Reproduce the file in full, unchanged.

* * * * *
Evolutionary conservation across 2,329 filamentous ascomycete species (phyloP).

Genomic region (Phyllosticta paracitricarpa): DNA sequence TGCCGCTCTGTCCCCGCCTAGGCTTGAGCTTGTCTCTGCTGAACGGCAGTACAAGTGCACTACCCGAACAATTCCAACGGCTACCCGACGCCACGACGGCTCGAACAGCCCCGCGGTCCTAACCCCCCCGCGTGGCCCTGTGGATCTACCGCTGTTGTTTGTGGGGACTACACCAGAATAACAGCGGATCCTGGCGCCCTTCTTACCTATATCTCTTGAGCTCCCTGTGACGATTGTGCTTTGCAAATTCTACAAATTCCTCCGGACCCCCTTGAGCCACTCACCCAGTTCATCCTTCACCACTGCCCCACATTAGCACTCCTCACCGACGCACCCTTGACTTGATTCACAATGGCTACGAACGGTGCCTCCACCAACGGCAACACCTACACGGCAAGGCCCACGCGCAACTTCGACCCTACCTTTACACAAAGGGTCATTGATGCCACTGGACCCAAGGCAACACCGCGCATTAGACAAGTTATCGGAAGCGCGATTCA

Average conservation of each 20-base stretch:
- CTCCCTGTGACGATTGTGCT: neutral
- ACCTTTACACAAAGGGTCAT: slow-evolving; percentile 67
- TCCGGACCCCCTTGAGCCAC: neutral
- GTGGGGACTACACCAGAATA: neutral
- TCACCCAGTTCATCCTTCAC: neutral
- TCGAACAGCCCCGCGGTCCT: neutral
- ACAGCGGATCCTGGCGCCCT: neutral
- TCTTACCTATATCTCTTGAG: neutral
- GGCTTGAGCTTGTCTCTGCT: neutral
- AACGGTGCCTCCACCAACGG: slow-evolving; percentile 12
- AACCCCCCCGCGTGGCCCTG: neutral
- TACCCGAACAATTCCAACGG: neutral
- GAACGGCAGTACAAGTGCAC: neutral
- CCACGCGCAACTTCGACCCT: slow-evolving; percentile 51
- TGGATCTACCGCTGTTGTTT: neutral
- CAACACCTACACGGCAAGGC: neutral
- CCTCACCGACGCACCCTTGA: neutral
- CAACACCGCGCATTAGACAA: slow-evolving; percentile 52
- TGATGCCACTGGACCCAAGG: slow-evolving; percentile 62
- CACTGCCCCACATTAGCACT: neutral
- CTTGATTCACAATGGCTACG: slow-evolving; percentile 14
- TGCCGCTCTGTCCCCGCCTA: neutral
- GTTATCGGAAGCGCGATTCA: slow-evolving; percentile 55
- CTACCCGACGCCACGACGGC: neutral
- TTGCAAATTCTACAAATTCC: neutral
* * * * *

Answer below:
Evolutionary conservation across 2,329 filamentous ascomycete species (phyloP).

Genomic region (Phyllosticta paracitricarpa): DNA sequence TGCCGCTCTGTCCCCGCCTAGGCTTGAGCTTGTCTCTGCTGAACGGCAGTACAAGTGCACTACCCGAACAATTCCAACGGCTACCCGACGCCACGACGGCTCGAACAGCCCCGCGGTCCTAACCCCCCCGCGTGGCCCTGTGGATCTACCGCTGTTGTTTGTGGGGACTACACCAGAATAACAGCGGATCCTGGCGCCCTTCTTACCTATATCTCTTGAGCTCCCTGTGACGATTGTGCTTTGCAAATTCTACAAATTCCTCCGGACCCCCTTGAGCCACTCACCCAGTTCATCCTTCACCACTGCCCCACATTAGCACTCCTCACCGACGCACCCTTGACTTGATTCACAATGGCTACGAACGGTGCCTCCACCAACGGCAACACCTACACGGCAAGGCCCACGCGCAACTTCGACCCTACCTTTACACAAAGGGTCATTGATGCCACTGGACCCAAGGCAACACCGCGCATTAGACAAGTTATCGGAAGCGCGATTCA

Average conservation of each 20-base stretch:
- CTCCCTGTGACGATTGTGCT: neutral
- ACCTTTACACAAAGGGTCAT: slow-evolving; percentile 67
- TCCGGACCCCCTTGAGCCAC: neutral
- GTGGGGACTACACCAGAATA: neutral
- TCACCCAGTTCATCCTTCAC: neutral
- TCGAACAGCCCCGCGGTCCT: neutral
- ACAGCGGATCCTGGCGCCCT: neutral
- TCTTACCTATATCTCTTGAG: neutral
- GGCTTGAGCTTGTCTCTGCT: neutral
- AACGGTGCCTCCACCAACGG: slow-evolving; percentile 12
- AACCCCCCCGCGTGGCCCTG: neutral
- TACCCGAACAATTCCAACGG: neutral
- GAACGGCAGTACAAGTGCAC: neutral
- CCACGCGCAACTTCGACCCT: slow-evolving; percentile 51
- TGGATCTACCGCTGTTGTTT: neutral
- CAACACCTACACGGCAAGGC: neutral
- CCTCACCGACGCACCCTTGA: neutral
- CAACACCGCGCATTAGACAA: slow-evolving; percentile 52
- TGATGCCACTGGACCCAAGG: slow-evolving; percentile 62
- CACTGCCCCACATTAGCACT: neutral
- CTTGATTCACAATGGCTACG: slow-evolving; percentile 14
- TGCCGCTCTGTCCCCGCCTA: neutral
- GTTATCGGAAGCGCGATTCA: slow-evolving; percentile 55
- CTACCCGACGCCACGACGGC: neutral
- TTGCAAATTCTACAAATTCC: neutral